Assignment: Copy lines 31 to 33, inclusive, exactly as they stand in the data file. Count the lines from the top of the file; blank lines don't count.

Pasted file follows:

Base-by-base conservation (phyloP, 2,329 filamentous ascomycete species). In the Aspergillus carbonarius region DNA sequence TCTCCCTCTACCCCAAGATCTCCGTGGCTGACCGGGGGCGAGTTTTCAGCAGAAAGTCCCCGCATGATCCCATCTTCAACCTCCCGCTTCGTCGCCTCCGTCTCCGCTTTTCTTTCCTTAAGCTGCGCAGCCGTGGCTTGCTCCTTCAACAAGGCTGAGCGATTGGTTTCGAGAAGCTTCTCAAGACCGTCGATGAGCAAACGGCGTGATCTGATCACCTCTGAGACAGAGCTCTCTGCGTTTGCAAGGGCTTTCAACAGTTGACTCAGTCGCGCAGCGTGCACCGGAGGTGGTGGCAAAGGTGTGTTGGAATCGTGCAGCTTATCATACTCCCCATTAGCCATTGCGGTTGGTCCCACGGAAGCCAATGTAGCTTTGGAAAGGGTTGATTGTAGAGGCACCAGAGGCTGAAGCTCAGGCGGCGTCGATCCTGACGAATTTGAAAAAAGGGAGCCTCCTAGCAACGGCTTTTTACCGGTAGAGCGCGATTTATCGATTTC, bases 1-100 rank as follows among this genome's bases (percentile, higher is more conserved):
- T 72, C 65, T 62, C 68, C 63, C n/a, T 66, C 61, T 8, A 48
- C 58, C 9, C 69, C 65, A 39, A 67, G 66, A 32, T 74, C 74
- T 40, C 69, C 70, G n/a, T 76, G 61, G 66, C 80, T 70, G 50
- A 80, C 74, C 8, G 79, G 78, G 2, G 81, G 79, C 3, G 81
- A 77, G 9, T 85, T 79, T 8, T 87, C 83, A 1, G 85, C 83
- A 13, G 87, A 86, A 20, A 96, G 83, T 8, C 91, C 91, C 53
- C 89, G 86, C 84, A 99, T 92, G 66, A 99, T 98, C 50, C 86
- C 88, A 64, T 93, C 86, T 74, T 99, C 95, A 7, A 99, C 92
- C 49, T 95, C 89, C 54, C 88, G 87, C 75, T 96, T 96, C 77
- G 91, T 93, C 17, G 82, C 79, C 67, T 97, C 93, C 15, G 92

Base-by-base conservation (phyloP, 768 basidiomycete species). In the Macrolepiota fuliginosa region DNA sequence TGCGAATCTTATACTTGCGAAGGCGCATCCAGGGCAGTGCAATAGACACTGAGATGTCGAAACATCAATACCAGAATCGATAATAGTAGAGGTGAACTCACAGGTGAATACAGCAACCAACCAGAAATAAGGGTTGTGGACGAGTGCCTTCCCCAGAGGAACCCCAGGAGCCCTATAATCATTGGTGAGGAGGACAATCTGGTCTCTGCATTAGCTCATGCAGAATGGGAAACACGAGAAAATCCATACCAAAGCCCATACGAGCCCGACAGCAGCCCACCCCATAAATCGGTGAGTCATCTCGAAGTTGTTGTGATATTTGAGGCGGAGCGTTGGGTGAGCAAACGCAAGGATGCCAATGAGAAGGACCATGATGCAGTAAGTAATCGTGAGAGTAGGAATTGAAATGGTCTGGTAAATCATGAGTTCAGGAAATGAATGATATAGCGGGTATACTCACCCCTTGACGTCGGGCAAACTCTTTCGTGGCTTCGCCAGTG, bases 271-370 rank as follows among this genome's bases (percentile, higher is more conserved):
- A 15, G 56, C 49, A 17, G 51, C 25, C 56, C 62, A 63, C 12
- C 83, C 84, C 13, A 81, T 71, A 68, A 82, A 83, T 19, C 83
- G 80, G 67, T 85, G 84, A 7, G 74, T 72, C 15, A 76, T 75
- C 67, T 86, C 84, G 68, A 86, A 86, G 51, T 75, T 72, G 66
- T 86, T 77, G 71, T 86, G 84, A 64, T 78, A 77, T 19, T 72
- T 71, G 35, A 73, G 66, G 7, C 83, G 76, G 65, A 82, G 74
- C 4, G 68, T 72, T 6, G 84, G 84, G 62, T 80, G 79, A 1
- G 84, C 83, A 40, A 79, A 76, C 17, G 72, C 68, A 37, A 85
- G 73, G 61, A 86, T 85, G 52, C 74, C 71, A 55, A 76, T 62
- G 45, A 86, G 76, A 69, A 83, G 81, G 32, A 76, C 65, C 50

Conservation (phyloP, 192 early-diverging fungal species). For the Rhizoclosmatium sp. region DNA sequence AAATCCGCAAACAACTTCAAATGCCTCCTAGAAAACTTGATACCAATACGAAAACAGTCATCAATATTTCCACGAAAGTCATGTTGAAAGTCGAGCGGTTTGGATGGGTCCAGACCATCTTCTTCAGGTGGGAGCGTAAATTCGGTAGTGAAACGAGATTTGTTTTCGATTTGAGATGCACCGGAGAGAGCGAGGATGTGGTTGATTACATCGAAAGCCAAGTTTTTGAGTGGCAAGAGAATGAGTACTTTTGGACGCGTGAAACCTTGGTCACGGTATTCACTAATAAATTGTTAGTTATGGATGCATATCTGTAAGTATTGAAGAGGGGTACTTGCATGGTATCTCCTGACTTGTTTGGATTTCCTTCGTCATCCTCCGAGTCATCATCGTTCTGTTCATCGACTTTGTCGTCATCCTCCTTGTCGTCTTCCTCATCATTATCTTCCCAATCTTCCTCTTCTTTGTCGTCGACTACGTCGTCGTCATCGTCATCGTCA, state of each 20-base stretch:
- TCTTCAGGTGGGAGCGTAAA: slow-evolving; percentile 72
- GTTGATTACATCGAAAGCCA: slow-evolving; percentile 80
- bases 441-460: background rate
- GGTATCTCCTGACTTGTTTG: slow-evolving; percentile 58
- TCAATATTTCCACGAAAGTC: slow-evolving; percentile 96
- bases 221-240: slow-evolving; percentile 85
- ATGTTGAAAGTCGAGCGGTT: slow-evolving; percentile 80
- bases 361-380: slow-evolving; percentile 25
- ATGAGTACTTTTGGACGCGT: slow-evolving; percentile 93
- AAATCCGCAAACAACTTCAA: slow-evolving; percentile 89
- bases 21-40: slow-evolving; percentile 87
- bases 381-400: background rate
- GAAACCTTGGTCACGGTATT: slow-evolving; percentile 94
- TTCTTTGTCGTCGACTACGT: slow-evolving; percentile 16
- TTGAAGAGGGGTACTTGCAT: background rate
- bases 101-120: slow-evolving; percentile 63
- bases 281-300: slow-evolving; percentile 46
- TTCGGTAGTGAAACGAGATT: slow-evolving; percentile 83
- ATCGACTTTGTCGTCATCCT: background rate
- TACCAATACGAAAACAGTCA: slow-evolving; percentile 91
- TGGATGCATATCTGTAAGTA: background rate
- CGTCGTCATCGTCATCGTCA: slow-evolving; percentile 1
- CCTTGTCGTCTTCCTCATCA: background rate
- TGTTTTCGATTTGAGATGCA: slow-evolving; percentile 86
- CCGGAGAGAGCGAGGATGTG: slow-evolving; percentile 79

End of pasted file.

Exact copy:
- bases 361-380: slow-evolving; percentile 25
- ATGAGTACTTTTGGACGCGT: slow-evolving; percentile 93
- AAATCCGCAAACAACTTCAA: slow-evolving; percentile 89